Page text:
The light and sea in which Delos is bathed must have particularly fired the imagination of the ancient Greeks for them to create the myth of the Birth of Αpοllοn, god of light, symmetry and harmony, on this sun-drenched isle. Delos, according to Greek Mythology, rose up out of the Aegean Sea (from Adelos - invisible - it became Delos - visible) and served as a cradle for Αpοllοn, who was thus connected with the sea element. Men of the sea were the first worshippers there, and that was the beginning of the glory Delos acquired in the centuries to follow. It should also be mentioned here that Delos, strangely, possessed fresh drinking water, which attracted ships to call there, since water was needed for the rowers.
At first men gathered οn Delos for purely religious purposes. Slowly, however, religious devotion became associated and involved with trade and human interests. At the same time its soil had been proclaimed sacred and inrιviolable, and this also made it an ideal place for trade to prosper and develop undisturbed. And so this small rocky isle grew to become a revered religious place as well as one of the most important centres of shipping and commerce. The Acropolis, Olympia, Delphi and Delos were the four most important sanctuaries of the ancient world. Yet the history of Delos had special links with the Aegean sailors, which is why it is one of the most important sources of information about the ships and maritime activities of the seafarers of the Aegean. The written records, incised representations, gravestones, inscriptions, ruins of houses and other buildings that have survived, and the Neorion where the flagship dedicated to Αροllο by Antigorius Gonatas in the 3rd century BC was kept, are all eloquent evidence and give us valuable information about the sea trade of those times and men's pursuits in connection with it. Legends and facts about the shipping of the Aegean are preserved within the ruins of Delos.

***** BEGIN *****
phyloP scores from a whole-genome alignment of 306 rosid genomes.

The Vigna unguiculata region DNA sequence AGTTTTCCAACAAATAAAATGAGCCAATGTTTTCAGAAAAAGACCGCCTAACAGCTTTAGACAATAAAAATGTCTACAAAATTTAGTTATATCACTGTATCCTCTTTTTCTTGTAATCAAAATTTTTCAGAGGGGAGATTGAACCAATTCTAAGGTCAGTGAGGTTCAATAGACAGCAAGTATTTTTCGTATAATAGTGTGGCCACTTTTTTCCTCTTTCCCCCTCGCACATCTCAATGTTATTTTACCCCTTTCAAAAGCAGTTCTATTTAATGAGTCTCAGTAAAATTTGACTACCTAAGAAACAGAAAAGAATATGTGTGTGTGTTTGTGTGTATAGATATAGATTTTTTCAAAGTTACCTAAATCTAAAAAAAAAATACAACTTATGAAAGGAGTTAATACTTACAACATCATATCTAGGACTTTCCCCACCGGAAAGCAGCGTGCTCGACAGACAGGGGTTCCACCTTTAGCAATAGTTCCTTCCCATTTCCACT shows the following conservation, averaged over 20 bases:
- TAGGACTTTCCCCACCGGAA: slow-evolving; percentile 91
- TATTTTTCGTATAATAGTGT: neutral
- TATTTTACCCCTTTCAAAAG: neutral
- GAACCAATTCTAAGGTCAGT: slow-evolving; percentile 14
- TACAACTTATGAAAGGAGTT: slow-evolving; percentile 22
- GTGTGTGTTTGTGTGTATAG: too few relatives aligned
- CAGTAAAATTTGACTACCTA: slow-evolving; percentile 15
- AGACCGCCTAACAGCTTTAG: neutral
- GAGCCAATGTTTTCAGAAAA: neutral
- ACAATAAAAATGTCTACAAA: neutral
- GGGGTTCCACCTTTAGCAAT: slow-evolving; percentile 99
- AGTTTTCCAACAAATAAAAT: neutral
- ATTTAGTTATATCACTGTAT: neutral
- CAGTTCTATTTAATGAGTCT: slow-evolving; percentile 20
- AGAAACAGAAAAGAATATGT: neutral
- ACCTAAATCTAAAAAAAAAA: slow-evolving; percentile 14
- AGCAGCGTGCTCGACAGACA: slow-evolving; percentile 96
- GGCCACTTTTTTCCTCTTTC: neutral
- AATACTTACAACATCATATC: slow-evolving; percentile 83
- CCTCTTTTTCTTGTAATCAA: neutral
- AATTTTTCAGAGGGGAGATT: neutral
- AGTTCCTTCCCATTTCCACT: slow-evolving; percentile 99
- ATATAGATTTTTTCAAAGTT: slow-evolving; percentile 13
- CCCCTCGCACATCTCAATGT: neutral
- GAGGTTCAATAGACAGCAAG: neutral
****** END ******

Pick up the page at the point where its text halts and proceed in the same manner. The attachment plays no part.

The incised representations of ships on the walls of the ancient houses of the sacred island are of unique importance; they show the shapes and details of the ships, which indicates that they were the work of sailors and not of artists. Also important are the grave stelae of Delos. They carry relief ships and inscriptions referring to shipwrecks and sailors who were lost.